Business confidence in Wales rose 25 points during April to 20%, the biggest month-on-month increase of any UK nation or region, according to the latest Business Barometer from Lloyds Bank Commercial Banking.
Companies in Wales reported higher confidence in their own business prospects month-on-month, up 27 points at 27%. When taken alongside their optimism in the economy, up 21 points to 11%, this gives a headline confidence reading of 20%.
Welsh businesses flagged a range of growth opportunities for the next six months, including evolving their offering with a new product or service (38%), investing in their team (37%) and entering new markets (28%).
The Business Barometer, which questions 1,200 businesses monthly, provides early signals about UK economic trends both regionally and nationwide.
A net balance of 16% of businesses in the region expect to increase staff levels over the next year, up 22 points on last month.
Overall, UK business confidence remained unchanged during April, at 33%. Firms’ outlook on their future trading prospects rose five points to 39%, but their optimism in the economy dipped slightly on March’s reading (down from 32% to 26%). The net balance of businesses planning to create new jobs also decreased by six points to 26%.
Every UK region and nation reported positive confidence readings in April. After Wales, the South East (up 19 points to 30%) and the West Midlands (up 10 points to 42%) reported the largest increases month-on-month, with the West Midlands now the most optimistic region overall.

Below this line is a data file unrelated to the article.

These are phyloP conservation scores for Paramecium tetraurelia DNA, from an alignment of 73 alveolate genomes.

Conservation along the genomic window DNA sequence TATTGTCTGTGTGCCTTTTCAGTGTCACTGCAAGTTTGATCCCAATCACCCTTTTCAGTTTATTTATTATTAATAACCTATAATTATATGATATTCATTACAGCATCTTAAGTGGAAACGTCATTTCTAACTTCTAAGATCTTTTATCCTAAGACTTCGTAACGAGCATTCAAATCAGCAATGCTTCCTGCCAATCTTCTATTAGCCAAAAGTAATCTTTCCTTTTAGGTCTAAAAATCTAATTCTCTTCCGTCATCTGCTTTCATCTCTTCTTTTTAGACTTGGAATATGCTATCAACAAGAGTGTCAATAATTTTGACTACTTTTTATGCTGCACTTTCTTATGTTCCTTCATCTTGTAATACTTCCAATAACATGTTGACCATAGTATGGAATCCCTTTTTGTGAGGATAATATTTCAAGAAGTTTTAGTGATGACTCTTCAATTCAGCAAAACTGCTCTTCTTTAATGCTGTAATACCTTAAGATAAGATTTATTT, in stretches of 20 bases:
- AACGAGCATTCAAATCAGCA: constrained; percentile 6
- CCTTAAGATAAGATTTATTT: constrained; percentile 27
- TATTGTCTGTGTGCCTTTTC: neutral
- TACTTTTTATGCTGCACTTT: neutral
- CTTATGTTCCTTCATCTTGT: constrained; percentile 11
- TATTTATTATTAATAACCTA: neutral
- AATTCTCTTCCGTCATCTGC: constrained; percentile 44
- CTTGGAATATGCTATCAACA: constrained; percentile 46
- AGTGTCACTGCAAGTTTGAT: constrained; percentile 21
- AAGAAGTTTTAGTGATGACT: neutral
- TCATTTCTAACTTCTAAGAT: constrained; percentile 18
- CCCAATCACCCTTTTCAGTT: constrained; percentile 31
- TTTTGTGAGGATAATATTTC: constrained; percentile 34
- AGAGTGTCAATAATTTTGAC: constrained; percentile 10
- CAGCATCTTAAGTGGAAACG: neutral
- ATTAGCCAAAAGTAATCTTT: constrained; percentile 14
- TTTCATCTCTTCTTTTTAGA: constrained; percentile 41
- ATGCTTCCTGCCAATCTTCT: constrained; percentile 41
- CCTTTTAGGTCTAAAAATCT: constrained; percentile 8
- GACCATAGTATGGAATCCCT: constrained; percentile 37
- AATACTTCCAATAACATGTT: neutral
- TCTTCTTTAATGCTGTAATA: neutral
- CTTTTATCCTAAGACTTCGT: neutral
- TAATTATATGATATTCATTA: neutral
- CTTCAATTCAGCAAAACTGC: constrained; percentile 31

Dave Atkinson, regional director for Wales at Lloyds Bank Commercial Banking, said: “It’s encouraging to see confidence among Welsh businesses return to a positive reading so emphatically this month. The move to level zero restrictions will have undoubtedly been a boost, bringing a greater sense of certainty for firms and confidence among consumers.
“We hope that this optimism will remain as we head into the summer months, which will be an important time for sectors reliant on increased seasonal trade. We’ll be working with our customers to make sure they can turn this returning confidence into growth and enjoy a successful summer.”
From a sector perspective, manufacturing confidence increased by eight points to 43%, erasing part of the 19-point decline in March, helped by somewhat stronger trading prospects.
Retail and services confidence, however, were little changed on the month and is weaker than at the start of the year, with businesses increasingly concerned about the outlook for the wider economy. Retail confidence edged up one point to 29%, while services confidence was unchanged at 32%. Construction confidence fell for a second month to 33%, but is still on a par with the all-sector average.
Hann-Ju Ho, Senior Economist Lloyds Bank Commercial Banking, said: “April’s data is mixed and follows the significant decline in business confidence in March after Russia’s invasion of Ukraine. Although firms reported a partial recovery in their trading prospects, optimism for the wider economy declined for a second successive month.
“Positives remain as overall confidence is above the long-term average, but it is still expected that growth will moderate over the coming months and many businesses will remain cautious as they face into these headwinds.”